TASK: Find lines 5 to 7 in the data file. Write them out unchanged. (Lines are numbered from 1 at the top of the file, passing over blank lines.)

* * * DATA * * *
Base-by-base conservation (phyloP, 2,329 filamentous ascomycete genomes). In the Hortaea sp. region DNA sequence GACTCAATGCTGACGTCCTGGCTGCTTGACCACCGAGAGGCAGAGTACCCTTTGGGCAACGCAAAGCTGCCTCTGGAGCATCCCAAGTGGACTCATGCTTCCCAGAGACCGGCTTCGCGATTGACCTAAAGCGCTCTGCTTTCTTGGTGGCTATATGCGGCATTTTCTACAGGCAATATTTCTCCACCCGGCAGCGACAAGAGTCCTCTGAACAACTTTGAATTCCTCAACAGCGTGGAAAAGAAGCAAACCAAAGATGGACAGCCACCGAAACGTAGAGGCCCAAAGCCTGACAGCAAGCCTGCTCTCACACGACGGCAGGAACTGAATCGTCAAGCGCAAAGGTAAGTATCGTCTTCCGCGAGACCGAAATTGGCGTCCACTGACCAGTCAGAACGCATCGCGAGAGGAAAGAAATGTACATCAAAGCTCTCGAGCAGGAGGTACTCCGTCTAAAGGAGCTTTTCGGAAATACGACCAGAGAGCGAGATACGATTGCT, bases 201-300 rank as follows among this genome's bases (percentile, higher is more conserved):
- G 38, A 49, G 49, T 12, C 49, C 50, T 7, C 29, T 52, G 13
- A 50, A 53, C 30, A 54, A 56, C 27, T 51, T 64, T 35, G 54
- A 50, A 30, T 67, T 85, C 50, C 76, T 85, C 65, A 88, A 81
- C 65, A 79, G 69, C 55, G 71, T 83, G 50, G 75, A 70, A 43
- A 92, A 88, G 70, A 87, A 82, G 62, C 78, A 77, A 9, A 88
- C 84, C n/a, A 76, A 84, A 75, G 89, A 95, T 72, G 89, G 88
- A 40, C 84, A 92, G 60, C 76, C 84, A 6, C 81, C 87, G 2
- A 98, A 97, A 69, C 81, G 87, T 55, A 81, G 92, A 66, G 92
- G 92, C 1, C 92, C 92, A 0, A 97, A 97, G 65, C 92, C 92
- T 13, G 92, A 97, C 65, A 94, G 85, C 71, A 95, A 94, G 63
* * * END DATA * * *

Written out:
- C 65, A 79, G 69, C 55, G 71, T 83, G 50, G 75, A 70, A 43
- A 92, A 88, G 70, A 87, A 82, G 62, C 78, A 77, A 9, A 88
- C 84, C n/a, A 76, A 84, A 75, G 89, A 95, T 72, G 89, G 88